Imagine if you had $400 million to offer up just so you're friends would let you host the year's biggest party at your house.
That's the amount of money that Miami Dolphins owner Stephen Ross has offered out of his own pocket to renovate Sun Life Stadium, the home of his Dolphins, in order to attract the Super Bowl back to the city where it has been held most often.
The last time Miami was selected to host the big game was Super Bowl XLIV in February 2010, and has unsuccessfully bid for every Super Bowl played and currently scheduled through Super Bowl LI, since Super Bowl XLVII.
The NFL has finally gotten its wish, and Ross finally got the hint.
Beginning with 46th Super Bowl, and through the 52nd game, for which the finalists have already been announced, each game will be, or was played at a stadium built in 2002 or later, with the exception of 2013 in New Orleans, when the Superdome underwent a $320 million over haul, following Hurricane Katrina.
The NFL likes showing off its shiny new toys and wanted Miami to get on board.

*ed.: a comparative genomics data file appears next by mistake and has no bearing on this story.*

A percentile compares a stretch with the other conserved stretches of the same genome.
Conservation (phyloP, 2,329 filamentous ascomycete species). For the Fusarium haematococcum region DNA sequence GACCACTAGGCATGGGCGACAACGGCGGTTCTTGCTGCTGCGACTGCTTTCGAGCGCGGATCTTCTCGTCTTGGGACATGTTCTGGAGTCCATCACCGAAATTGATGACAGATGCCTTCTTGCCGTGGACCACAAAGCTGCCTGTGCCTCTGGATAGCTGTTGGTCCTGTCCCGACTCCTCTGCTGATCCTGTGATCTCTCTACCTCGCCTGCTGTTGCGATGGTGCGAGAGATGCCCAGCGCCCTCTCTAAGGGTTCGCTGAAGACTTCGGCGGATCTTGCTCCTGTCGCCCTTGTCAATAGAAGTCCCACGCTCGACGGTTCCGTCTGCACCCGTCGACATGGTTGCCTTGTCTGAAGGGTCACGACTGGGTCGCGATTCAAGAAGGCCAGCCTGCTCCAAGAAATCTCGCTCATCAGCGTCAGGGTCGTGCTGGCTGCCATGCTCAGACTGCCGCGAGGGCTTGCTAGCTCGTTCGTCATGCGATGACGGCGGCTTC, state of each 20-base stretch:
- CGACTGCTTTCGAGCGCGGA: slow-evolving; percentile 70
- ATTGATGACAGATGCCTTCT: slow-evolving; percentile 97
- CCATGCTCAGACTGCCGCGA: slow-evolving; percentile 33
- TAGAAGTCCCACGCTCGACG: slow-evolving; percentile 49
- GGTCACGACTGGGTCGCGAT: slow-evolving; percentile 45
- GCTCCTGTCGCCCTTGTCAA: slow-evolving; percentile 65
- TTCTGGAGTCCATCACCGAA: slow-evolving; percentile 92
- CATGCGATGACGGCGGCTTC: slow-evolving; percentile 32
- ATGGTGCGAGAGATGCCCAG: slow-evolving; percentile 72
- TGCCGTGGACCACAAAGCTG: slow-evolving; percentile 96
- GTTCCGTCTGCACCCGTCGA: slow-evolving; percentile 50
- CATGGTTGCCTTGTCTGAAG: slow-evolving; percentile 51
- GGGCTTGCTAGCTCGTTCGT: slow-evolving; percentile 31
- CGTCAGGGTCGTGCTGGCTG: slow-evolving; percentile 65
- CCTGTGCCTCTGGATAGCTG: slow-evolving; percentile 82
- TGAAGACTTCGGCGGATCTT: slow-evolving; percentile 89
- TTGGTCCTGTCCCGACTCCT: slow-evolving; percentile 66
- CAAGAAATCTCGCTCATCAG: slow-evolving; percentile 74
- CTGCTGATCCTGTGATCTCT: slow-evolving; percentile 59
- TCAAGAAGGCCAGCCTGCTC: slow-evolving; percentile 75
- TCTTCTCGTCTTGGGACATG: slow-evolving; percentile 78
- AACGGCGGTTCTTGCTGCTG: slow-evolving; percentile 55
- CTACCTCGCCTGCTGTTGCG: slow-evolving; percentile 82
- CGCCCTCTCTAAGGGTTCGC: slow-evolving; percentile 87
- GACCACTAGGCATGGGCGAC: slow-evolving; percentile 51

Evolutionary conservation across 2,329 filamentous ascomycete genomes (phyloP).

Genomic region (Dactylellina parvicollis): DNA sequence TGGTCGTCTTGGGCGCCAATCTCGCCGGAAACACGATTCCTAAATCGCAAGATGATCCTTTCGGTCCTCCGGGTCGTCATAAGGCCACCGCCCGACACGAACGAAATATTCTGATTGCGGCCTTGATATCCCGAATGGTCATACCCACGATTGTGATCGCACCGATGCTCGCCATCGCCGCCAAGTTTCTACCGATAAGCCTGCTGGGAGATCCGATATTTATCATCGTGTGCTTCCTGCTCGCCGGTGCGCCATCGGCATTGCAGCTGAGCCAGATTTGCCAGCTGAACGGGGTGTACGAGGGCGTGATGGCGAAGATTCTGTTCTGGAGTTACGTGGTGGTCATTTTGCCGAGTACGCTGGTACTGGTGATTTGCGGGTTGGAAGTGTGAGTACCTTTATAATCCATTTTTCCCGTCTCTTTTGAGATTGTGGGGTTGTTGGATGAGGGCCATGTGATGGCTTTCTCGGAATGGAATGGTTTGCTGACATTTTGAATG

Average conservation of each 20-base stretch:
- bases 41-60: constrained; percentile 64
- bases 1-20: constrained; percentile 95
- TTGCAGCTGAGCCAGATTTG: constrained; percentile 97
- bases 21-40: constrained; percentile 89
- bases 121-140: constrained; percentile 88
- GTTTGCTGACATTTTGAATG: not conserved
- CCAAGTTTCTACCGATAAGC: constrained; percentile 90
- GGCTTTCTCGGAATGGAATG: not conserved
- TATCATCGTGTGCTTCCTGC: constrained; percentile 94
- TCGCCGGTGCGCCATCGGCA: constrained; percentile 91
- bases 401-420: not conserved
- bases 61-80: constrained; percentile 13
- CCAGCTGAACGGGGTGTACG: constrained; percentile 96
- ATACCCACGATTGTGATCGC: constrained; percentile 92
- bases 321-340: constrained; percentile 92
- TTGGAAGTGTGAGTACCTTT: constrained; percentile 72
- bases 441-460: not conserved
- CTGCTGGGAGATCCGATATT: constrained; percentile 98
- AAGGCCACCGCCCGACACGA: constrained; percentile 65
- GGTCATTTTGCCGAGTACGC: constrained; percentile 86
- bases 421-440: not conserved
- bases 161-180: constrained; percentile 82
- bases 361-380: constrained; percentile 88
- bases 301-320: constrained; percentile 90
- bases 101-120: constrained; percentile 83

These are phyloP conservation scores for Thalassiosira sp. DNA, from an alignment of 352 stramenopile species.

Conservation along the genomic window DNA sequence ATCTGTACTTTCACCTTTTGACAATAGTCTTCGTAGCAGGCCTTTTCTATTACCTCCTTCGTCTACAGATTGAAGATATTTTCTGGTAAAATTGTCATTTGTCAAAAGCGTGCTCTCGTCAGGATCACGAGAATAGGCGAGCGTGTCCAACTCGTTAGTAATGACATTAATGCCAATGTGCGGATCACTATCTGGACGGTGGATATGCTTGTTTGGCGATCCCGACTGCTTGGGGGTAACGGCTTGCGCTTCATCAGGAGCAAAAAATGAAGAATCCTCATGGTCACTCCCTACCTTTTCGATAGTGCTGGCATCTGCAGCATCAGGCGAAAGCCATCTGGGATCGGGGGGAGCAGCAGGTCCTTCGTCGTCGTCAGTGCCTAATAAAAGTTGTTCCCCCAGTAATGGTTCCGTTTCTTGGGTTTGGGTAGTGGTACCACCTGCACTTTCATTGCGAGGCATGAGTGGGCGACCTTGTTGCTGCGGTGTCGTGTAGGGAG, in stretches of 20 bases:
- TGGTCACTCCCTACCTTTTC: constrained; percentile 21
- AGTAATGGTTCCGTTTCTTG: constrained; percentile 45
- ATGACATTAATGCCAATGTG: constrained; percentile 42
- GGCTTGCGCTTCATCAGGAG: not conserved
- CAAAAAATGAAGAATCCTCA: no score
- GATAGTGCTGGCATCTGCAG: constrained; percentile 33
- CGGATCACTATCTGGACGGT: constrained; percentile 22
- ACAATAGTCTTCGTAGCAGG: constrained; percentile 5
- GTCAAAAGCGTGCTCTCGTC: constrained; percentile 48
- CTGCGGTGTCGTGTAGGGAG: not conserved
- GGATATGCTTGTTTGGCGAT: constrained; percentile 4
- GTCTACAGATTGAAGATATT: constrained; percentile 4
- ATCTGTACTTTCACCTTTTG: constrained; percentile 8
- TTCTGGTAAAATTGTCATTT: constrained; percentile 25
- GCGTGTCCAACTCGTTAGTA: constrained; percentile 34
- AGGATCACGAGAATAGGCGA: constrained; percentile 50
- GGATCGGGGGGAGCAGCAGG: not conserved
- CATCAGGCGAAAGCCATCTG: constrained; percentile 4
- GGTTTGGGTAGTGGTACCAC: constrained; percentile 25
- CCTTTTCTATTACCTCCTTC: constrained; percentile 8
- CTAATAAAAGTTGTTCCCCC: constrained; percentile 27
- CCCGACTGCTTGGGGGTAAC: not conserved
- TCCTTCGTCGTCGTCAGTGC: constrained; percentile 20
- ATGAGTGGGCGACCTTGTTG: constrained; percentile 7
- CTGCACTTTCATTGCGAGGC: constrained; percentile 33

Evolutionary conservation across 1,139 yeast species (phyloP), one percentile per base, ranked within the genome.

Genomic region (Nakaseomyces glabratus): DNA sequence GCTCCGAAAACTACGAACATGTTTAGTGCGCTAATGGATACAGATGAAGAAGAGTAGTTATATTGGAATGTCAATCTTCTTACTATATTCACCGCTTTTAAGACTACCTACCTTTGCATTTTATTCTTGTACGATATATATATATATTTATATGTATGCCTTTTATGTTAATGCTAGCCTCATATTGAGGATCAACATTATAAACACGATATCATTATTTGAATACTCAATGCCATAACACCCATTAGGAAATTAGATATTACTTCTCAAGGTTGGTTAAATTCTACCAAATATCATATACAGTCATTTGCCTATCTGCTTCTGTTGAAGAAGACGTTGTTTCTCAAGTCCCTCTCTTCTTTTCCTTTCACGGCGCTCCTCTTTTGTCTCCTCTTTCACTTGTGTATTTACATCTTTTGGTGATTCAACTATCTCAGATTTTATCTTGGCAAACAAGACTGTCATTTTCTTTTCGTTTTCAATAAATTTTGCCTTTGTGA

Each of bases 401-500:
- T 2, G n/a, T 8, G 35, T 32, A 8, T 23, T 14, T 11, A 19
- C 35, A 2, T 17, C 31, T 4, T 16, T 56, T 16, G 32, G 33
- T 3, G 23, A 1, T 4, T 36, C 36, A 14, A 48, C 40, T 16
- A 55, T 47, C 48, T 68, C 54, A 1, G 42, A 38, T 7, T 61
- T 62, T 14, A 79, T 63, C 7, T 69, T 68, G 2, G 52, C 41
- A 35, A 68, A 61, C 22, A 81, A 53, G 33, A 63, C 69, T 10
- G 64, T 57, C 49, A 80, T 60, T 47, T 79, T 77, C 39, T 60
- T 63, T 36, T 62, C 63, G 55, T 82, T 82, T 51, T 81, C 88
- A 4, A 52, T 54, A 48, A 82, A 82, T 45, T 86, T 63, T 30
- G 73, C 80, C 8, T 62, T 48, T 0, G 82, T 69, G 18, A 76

Stephen Ross is bringing Miami back to the forefront of the league's showcase event, and despite the fact that the tax payers in South Florida, and the Florida State Legislature did not want to spend the money, they'll reap the rewards.
This past February, the Super Bowl generated an estimated $600 million local economic footprint in the New York area, something that having hosted a league record 10-times, the Miami-area can surely appreciate.
Ross is offering the deal on the premise that Miami-Dade county will take over control of the stadium so that he no longer would have to pay property taxes on the stadium or its surrounding land.
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